To quote Nicole Carroll, co-director of training at CrossFit HQ, the thing is to be picky about the gym you join and the coaches you work with. Take matters into your own hands. Ask around to make sure you avoid a gym that might harbor poor coaches.
As the founder of CrossFit, Greg Glassman, answered after a lecture that’s archived on CrossFit.com, the issue of safety and exercise should be considered carefully. “I wouldn’t want [CrossFit] to be perfectly safe,” he said. Glassman said that to be 100% safe means that the regimen is 100% ineffective–that to be perfectly safe you should just stay seated in your chair and not do anything. (I think my favorite of Glassman’s lectures is this speech to the National War College).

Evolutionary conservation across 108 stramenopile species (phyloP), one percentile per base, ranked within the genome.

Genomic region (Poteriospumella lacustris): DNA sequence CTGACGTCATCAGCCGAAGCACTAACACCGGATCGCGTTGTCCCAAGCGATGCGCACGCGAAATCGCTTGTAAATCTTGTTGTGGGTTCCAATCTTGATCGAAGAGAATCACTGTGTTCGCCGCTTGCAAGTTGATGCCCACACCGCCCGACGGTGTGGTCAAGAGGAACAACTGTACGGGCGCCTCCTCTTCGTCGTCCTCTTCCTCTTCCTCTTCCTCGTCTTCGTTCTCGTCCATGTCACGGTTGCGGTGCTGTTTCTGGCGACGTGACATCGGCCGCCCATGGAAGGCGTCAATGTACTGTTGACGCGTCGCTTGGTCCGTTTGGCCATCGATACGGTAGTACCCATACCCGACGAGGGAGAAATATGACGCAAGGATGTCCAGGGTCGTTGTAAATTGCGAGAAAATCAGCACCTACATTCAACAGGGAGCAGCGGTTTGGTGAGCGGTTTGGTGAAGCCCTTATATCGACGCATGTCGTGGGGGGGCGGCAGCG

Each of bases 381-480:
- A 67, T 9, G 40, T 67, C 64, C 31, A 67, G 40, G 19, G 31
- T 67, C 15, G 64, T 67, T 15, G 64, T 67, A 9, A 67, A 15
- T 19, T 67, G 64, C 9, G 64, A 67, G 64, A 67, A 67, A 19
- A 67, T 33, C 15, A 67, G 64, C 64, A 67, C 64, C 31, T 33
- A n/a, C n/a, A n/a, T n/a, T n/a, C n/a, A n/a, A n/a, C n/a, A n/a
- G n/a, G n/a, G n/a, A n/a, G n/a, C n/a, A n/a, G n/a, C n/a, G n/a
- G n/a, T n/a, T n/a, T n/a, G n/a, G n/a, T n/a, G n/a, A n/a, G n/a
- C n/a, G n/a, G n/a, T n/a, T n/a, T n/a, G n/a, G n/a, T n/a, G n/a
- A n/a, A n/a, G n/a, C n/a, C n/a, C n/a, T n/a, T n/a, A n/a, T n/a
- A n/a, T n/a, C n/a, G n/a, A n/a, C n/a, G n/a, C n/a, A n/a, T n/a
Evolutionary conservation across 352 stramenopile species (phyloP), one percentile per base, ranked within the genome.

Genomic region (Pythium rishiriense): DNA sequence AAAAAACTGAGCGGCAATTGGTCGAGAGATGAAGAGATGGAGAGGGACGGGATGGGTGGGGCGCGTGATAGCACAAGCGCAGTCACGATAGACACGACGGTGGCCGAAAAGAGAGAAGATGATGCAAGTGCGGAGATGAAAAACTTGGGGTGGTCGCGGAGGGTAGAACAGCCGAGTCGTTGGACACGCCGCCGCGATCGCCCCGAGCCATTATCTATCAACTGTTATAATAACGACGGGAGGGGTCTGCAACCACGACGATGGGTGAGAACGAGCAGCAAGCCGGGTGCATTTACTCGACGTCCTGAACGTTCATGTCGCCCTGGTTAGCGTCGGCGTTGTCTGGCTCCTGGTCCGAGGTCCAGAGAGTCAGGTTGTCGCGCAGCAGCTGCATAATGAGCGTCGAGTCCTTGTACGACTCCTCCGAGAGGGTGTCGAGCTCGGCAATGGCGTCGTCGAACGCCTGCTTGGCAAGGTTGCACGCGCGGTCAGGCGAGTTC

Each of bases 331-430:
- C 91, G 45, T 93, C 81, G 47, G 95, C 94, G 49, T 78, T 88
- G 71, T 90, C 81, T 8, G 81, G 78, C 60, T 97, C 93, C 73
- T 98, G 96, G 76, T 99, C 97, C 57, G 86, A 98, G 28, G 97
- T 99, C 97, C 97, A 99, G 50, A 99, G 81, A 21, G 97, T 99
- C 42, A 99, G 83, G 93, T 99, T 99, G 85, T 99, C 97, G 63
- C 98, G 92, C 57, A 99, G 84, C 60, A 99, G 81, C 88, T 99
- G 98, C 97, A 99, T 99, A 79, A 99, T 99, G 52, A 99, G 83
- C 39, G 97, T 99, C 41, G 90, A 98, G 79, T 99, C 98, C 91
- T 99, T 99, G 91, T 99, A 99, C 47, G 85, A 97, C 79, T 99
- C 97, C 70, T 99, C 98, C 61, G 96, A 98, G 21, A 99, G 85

Here’s my personal experience, for whatever that’s worth: As a runner and triathlete for 25 years, I got injured all the time. Running is not tackle football but I swear I collected more injuries being a runner than when I played football during my grade school years. Studies indicate that nearly 75% of runners come down with an injury of some sort every year and I think I might have exceeded that predictive stat in my running years. In the last year and a half of CrossFit I once tweaked my back during box jumps. The tweak was gone in three days and I was back at the gym.